The Web Writer

Google’s Digital Garage course: life saver or sales pitch?

Google’s Digital Garage course: life saver or sales pitch?

Google's Digital Garage Icon

I’ve recently completed Google’s Digital Garage course. It’s an introduction to all aspects of digital marketing, from optimising your website for organic search to tips on video production. There’s 23 topics, with videos, quizzes and end of topic assessments to keep you on track.

At first glance, it seems there’s nothing not to love about the course. It’s current, comprehensive and free. But it’s had some flak for promoting its products under the guise of helping digital newbies. So…

…Is it worth your time?

In an article posted last year Dr Steven Dumbleton argues the course exaggerates the importance of digital marketing, misleading small business owners into spending their budget solely on digital. Others have noticed a sales pitch in many of the topics, while more recently Carolyn Mcintyre points out that cheating to get a certificate for online courses ‘’…is actually quite easy to do.’’ A quick search will give you the answers, so does this limit the value of adding it to your CV?

I think the course is both life-saver and sales pitch, and here’s why:

Does Google exaggerate the importance of digital?

Well, yes. But would we expect anything else from the internet giants? The world hasn’t gone digital…Yet.

At the moment digital advertising still complements traditional methods. But the tide is shifting, with digital now overtaking TV as the biggest advertising medium. Businesses can only benefit from being prepared to utilise the growing market that digital offers: ignore it and be left behind.

Does Google use the course to promote its various marketing tools?

The course always gives you options other than google when discussing marketing tools. But the sales pitch is there, mixed with the advice. Many of the videos include statements like this:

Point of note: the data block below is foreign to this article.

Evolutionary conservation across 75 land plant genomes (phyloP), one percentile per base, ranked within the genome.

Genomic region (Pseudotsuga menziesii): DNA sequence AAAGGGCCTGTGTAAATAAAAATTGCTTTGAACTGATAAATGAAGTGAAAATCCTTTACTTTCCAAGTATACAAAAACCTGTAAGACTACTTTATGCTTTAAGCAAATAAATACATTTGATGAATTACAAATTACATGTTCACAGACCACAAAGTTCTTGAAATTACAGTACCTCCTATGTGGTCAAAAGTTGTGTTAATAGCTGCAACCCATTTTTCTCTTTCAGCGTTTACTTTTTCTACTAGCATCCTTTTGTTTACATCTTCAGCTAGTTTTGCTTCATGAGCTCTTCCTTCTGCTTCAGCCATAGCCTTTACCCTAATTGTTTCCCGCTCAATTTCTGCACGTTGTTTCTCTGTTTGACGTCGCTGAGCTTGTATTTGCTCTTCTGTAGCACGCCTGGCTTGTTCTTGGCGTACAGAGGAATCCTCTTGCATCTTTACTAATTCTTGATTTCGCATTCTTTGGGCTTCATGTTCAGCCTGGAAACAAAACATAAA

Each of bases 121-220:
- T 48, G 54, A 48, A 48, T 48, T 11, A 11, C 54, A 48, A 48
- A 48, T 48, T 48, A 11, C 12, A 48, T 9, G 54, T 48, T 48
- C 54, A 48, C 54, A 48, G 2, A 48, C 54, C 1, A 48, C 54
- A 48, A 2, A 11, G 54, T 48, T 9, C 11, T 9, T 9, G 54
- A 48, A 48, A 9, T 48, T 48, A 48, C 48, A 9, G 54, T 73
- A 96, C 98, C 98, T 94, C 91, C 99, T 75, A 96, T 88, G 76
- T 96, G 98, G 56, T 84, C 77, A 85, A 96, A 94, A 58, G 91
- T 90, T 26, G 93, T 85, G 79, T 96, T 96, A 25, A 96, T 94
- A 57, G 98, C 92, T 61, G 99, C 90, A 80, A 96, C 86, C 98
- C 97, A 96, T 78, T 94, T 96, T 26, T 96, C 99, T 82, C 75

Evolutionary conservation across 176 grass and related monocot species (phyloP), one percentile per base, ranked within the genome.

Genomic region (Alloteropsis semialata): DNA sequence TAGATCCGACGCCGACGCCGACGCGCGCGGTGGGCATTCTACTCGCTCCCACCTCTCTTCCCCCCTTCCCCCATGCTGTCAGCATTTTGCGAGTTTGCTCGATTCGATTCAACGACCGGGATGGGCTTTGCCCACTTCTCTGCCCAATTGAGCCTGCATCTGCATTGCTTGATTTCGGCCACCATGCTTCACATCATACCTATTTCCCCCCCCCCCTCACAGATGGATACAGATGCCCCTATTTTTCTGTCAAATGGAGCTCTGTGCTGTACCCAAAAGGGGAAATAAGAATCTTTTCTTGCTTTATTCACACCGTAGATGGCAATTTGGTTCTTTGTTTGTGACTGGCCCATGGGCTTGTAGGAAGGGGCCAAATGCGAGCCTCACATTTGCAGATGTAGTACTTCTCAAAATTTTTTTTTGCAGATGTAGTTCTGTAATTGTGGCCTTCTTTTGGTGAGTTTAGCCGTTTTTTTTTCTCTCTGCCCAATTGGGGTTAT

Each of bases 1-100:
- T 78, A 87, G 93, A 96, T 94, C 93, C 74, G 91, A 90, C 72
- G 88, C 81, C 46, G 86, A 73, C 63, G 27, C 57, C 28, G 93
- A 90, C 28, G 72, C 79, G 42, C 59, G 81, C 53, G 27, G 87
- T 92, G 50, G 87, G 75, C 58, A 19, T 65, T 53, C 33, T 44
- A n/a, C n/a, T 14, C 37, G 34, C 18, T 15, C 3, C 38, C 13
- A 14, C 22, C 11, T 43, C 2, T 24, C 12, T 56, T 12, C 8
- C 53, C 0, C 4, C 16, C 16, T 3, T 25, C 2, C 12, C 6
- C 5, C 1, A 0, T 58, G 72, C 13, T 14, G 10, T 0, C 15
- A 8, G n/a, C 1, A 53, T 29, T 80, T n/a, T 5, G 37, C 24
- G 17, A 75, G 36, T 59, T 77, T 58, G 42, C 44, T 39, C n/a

‘’Use this tool, and your advert will work, Isn’t that great?’’ The presenter smiles encouragingly. ‘’But it gets better. Because this feature means your advert will reach even more of your target audience.’’

It’s convincing, And as Dumbleton points out, most of the end of topic assessments plug the usefulness of their marketing tools, too. But that doesn’t mean they’re not useful. Internet behemoth that Google is, any business will need to know how Google’s tools work to maintain its online presence.

Also, I’m willing to bet you small business owners have enough sense to resist temptation and assess which tools are best suited to you. What the course does is equip you with the knowledge to choose between them.

Is it worth adding to your CV?

Maybe, maybe not. But you can benefit from the course anyway, regardless of whether you add it, regardless of whether it’s possible to cheat, or whether it’s scoffed at for being too basic. That’s because you’re not taking the course to learn new skills so much as familiarising yourself with the digital landscape.

The bottom line is you’ve more to lose by not taking the Digital Garage course.

Sales pitch aside, it’s an excellent introduction to the world of digital marketing. Just take the course with a pinch of salt and choose which tools will work best for your business. If you don’t know where to start with your online marketing campaign, this is the place. Even seasoned marketing veterans might pick up some new ideas!

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